Saturday, July 7, 2001,
Chandigarh, India


M A I N   N E W S

Don’t ‘embarrass’ host
Tribune News Service

New Delhi, July 6
Union Home Minister L. K. Advani today literally took the bull by the horn when he commented on Pakistan President Pervez Musharraf’s desire to meet Hurriyat leaders during his forthcoming visit to India saying “guest should not act in a manner which would embarrass the host.”

He was speaking at the centenary celebration function of Syama Prasad Mukherjee here.

Referring to his 1978 visit to Berlin at the invitation of the then East Germany, Mr Advani said for his convenience he wanted to return to India by Air India flight from Frankfurt airport (West Germany).

“When I wanted the Indian Ambassador to make the necessary arrangements, he told me that it would embarrass the host country East Germany,” Mr Advani said adding I accepted the Ambassador’s advice as “guest should not act in a manner which would embarrass the host.”

On the vexed Kashmir issue, Mr Advani said India did not buy the western world’s thinking that Kashmir was a disputed territory and consider that the integrity of the country was closely linked with Kashmir.

“We don’t see Kashmir in the light of Pakistan...we link Kashmir with the unity of the country and we can’t allow any threat to this,” the Home Minister emphasised.

He warned Pakistan that any call for self-determination on multi-lingual or multi-ethnic basis would have a “domino” effect.

“Self-determination is applicable to the nation and it can’t be applied to linguistic group or regional group. If self-determination is based on linguistic group then it will be disastrous to Pakistan too, especially in the Sindh province,” Mr Advani said.

However, the Home Minister was confident that day would come when people of both Pakistan and India would realise the futility of the partition and want a reunification the manner in which the two Germanys had remerged and the European Union introducing a single currency.

For this, he stressed that a conducive atmosphere needed to be created in the subcontinent and expressed confidence that Prime Minister Atal Behari Vajpayee’s bold initiative of inviting Pakistan President would lay the base for that.


Release PoWs from Pak jails: Pamma
Our Correspondent

New Delhi, July 6
The National Akali Dal President today demanded the release of the PoWs, who are languishing in Pakistani jails, before the visit of General Musharraf. The need for entering a “concrete agreement for peace and progress” in the region was stressed.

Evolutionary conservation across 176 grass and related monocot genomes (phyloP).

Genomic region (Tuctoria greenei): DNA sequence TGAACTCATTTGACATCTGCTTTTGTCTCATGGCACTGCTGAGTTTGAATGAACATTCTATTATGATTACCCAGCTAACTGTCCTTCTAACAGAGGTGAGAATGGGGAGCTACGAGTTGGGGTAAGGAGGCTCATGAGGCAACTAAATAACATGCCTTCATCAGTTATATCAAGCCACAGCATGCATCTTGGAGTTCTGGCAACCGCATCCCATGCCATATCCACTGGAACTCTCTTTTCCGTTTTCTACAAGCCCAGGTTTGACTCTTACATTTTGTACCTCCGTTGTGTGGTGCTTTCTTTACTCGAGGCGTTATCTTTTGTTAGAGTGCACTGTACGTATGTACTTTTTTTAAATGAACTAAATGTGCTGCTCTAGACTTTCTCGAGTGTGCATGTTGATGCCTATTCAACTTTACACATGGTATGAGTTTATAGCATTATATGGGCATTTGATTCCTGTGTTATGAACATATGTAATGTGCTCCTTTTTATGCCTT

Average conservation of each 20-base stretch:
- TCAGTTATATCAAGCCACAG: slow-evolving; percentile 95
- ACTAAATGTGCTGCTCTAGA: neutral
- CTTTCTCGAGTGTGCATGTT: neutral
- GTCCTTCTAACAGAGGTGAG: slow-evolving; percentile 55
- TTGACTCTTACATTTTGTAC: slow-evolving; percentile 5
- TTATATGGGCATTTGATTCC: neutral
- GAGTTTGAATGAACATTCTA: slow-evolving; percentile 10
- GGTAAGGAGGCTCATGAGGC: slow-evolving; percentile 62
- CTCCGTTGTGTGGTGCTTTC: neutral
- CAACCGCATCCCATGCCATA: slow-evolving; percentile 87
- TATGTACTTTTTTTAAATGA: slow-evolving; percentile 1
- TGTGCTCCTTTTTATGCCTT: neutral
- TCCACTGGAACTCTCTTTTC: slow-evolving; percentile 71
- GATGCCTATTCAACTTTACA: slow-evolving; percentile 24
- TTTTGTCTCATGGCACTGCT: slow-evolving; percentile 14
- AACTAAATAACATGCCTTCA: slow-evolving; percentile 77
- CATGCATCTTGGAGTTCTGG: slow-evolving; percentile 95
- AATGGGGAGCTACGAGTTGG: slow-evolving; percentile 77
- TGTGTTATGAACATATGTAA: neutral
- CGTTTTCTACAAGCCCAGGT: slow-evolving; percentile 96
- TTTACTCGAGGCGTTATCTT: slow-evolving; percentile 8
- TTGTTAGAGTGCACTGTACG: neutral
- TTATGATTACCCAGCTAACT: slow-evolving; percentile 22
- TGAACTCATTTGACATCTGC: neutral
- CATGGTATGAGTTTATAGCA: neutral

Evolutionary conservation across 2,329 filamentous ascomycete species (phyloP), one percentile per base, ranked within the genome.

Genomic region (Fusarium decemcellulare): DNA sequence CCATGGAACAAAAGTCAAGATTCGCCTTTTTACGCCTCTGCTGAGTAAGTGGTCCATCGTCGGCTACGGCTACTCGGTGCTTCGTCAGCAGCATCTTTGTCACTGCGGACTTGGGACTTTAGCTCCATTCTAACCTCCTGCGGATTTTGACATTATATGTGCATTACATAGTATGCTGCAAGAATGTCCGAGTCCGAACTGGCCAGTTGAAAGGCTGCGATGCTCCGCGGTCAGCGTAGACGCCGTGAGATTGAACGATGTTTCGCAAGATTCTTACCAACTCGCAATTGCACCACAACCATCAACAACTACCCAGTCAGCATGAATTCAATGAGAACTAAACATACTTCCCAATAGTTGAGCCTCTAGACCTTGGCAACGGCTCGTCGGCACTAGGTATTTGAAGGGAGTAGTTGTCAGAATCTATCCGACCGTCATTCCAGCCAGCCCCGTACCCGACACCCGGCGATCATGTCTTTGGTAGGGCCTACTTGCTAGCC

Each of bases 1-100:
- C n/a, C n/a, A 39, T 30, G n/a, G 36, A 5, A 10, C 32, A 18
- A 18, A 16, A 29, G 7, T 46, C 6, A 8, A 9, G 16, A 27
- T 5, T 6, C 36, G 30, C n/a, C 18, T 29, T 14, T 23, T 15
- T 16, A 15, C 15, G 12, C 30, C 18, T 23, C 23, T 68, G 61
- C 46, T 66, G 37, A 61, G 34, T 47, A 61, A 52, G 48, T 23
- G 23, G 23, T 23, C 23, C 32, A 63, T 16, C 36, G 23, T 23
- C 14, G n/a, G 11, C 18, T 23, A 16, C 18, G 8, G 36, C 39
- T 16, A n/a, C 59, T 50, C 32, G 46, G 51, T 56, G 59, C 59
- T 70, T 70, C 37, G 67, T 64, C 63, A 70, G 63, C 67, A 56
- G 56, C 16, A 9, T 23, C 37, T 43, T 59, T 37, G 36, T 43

Mr Paramjit Singh Pamma, party president, also demanded an immediate arrest of Dr Jagjit Singh Chohan, the self-appointed President of Khalistan.


Musharraf ‘can be rash, dangerous’
Vijay Mohan
Tribune News Service

Chandigarh, July 6
PA-6920 General Pervez Musharraf, says the first listing on the Pakistan Army List. Behind the name is a personality known to be a professionally-bred, morally upright soldier with strong links with fundamentalists, who, at times, can be rash and dangerous.

The entry concerning the India-born Pakistani President, Chief Executive and Chief of Army Staff, which was first incorporated in the list when he was commissioned into the Regiment of Artillery on April 19, 1964, is now expected to remain there for several years to come.

A perusal of his profile, drawn up by Indian intelligence, shows the General to be a well-trained officer with a wide-ranging mind. He is reported to be hard working and appears to be thoughtful and shrewd in assessing future developments. “To the outside world, General Musharraf’s expression appears stern and his manner often abrupt. He is hot headed and considered to be unpopular among his subordinates,” says one intelligence report. The report adds that he can be rash and dangerous if he feels that a situation is going out of his control. He does not mix freely with officers, but prefers to interact with JCOs and other ranks.

Intelligence has assessed him to be a “strong personality, who came to be known for his capability for taking definite decisions as well as tremendous drive and tenacity”. This could be due to his early Special Services Group background. His meteoric rise in the Pakistani army is attributed to his professional competence and his being a Mohajir. He is conscious of his Mohajir background and projects himself as a Punjabi.

According to reports, the General had an undistinguished career till the early 80s, when he came to the notice of the then Pakistani military ruler, Gen Zia-ul-Haq. It is said that Zia chose to groom Musharraf for advancement as he was a devout Deobandi and strongly recommended by the Jamaat-e-Islami. One report, however, describes him as a “nominal Muslim, who does not go to a mosque very often”.

Musharraf was tasked by Zia to train Islamic mercenaries to fight against the Soviets in Afghanistan. It was during this assignment that Musharraf was reported to have come in contact with Osama bin Laden, then a Saudi-based civil engineer who had been recruited by the CIA to construct bunkers for the Mujahideen. “The links which General Musharraf developed with Bin Laden have since remained strong,” one report states.